India managed to control Covid-19

India is working to increase medical oxygen, impose a blockade, expand vaccination and call for relief to bring the country out of the Covid disaster.

India is currently the second largest epidemic region in the world. On April 27, the country recorded more than 300,000 cases and about 2,700 deaths. Since the beginning of April, the number of Covid-19 patients has skyrocketed. Overcrowded hospitals, a shortage of hospital beds and medical oxygen.

Amid the rapidly increasing number of infections, India blockage state and city series. New Delhi applies a social gap from April 19 to May 3. The areas where many Covid-19 patients were recorded, such as Jammu, Kashmir, Telengana, Uttar Pradesh … were blocked.

To control the spread of the virus, reduce the loss of life and livelihoods, Prime Minister Narendra Modi urged states to use blockades only as a “last resort”. Speaking at a meeting on April 21, he urged the local government to consider banning gathering, allowing the closure of each location in the city instead of a wide-ranging blockade.

“In this situation, we have to keep the country from a standstill,” Prime Minister Modi said.

Market in Delhi closed to prevent nCoV infection, on April 23. Image: Reuters

Modi also recommended state governments to ensure migrant workers can still work without leaving home, and vaccinate this population according to regulations.

The Ministry of Interior of India suggested state and territory authorities tighten travel restrictions, implement quarantine measures for at least 14 days.

To deal with the shortage oxygen, medical suppliesIndia applies the Disaster Management Act 2005. Accordingly, all liquid oxygen, including goods produced by private factories, will be transferred to the government for medical purposes. Oxygen transporters are allowed to travel freely between states without any restrictions. Judges, senior members of police agencies are responsible for navigating and ensuring oxygen is present at the hospital at the right time.

According to local media, nearly 50% of the current supply comes from steel companies. The industry has a capacity to produce 60,000-70,000 tons of oxygen for use at the synthesis plant.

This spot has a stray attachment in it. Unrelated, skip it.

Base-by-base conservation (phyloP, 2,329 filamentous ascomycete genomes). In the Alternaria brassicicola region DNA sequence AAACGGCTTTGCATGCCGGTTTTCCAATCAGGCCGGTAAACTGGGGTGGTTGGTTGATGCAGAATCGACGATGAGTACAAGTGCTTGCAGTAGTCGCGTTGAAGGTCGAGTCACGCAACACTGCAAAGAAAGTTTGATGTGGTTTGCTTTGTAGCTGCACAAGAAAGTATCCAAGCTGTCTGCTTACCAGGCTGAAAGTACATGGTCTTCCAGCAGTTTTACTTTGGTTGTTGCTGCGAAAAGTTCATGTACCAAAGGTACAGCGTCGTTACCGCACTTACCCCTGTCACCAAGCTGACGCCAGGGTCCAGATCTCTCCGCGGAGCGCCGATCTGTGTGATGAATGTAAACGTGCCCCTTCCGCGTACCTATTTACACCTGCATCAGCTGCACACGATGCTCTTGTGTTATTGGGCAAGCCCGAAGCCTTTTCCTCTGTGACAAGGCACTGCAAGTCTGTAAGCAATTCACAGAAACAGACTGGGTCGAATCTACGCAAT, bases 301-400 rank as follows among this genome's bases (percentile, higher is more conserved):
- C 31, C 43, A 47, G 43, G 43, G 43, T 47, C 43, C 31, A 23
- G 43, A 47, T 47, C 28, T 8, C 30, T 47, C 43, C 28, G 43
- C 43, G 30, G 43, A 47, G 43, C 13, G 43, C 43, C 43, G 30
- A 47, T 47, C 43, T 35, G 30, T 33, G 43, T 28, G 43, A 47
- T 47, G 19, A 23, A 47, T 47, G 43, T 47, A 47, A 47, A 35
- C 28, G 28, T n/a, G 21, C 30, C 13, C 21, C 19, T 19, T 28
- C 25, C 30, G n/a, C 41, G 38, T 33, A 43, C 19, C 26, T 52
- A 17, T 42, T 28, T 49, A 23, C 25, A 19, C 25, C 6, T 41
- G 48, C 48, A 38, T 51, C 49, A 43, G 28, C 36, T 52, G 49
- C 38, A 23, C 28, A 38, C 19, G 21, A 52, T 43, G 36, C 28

The railway sector organizes these oxygen express train to rescue many localities across the country. On April 23, the Ministry of Defense announced that 23 mobile oxygen-generating plants would be shipped to India from Germany by air. On April 24, the air force carried four frozen oxygen trucks from Singapore. New Delhi also said it would install 44 oxygen production stations within a month.

The biggest bottleneck right now is the shortage of large cryogenic storage tanks for liquid oxygen, according to TV Narendran, president of the Federation of Indian Industries (CII). Each tank has two layers of vacuum insulation, storing medical oxygen at a temperature of -180 degrees C for pumping into smaller bottles.

“Before the Covid-19 outbreak, the tank was transferred to the hospital once a week for oxygen. But now the hospital requires a daily supply,” said Munjal Mehta, director of the tank manufacturing company. Shell-n-Tube, says.

To overcome this, the Indian government proposed the measure to convert liquid nitrogen tanks into oxygen tanks. According to the Department of Industrial Promotion and Internal Trade, the country has 434 argon gas tanks and 765 nitrogen gas tanks. Sources know that about 50% of this will be converted to oxygen.

India is also calling international assistance. Many countries are joining hands to help them cope with the second Covid-19 wave.

On April 24, Saudi Arab sent 80 tons of liquid oxygen to India through shipping companies Adani Group and Linde. He has sent 140 ventilators and 495 oxygen generators to New Delhi, and is expected to replenish aid next week.

Anthony Fauci, director of the National Institute of Allergy and Infectious Diseases, said the country is considering donating Covid-19 test kit, medicine and personal protective gear to India. Many health experts also urged the US to lift the ban on exports of vaccine materials, and move the AstraZeneca stockpile to empty to the country of 1.3 billion people struggling with the epidemic wave.

Medical oxygen refilling workers at Ahmedabad, India, April 25.  Photo: Reuters

Medical oxygen refilling workers at Ahmedabad, India, April 25. Image: Reuters

India has expanded vaccination campaign Covid-19 for all persons 18 years of age or older as of 1 May. However, it is unclear whether the country has enough vaccines to vaccinate 900 million eligible people. There is a serious shortage of supply.

While the central government funds vaccines for people over 45, the states will have to buy vaccines for people aged 18-45. The government has no plans to use imported vaccines, but private companies are free to negotiate with foreign partners.

After India allowed the Serum Institute and the Bharat Biotech to set its own prices for vaccines to be sold to state governments and private hospitals, a major controversy erupted.

The states were told that each dose of the AstraZeneca vaccine cost 400 rupees ($ 5.35), much higher than the central government’s 150 rupe ($ 2) dose. The price of Covaxin is 600 rupees ($ 8) per dose. Private hospitals have to pay higher prices. Governments in several states such as Delhi and West Bengal have said they will bear the full cost, and vaccinate everyone free.

According to the “Phase 3 Immunization Program Acceleration and Liberalization Strategy”, Indian vaccine manufacturers will provide 50% of the monthly dose to the central government. The remaining 50% of vaccines are provided arbitrarily to the state government and commercial market.

Thuc Linh (According to the Times Of India, India Express, India Today, CNN)


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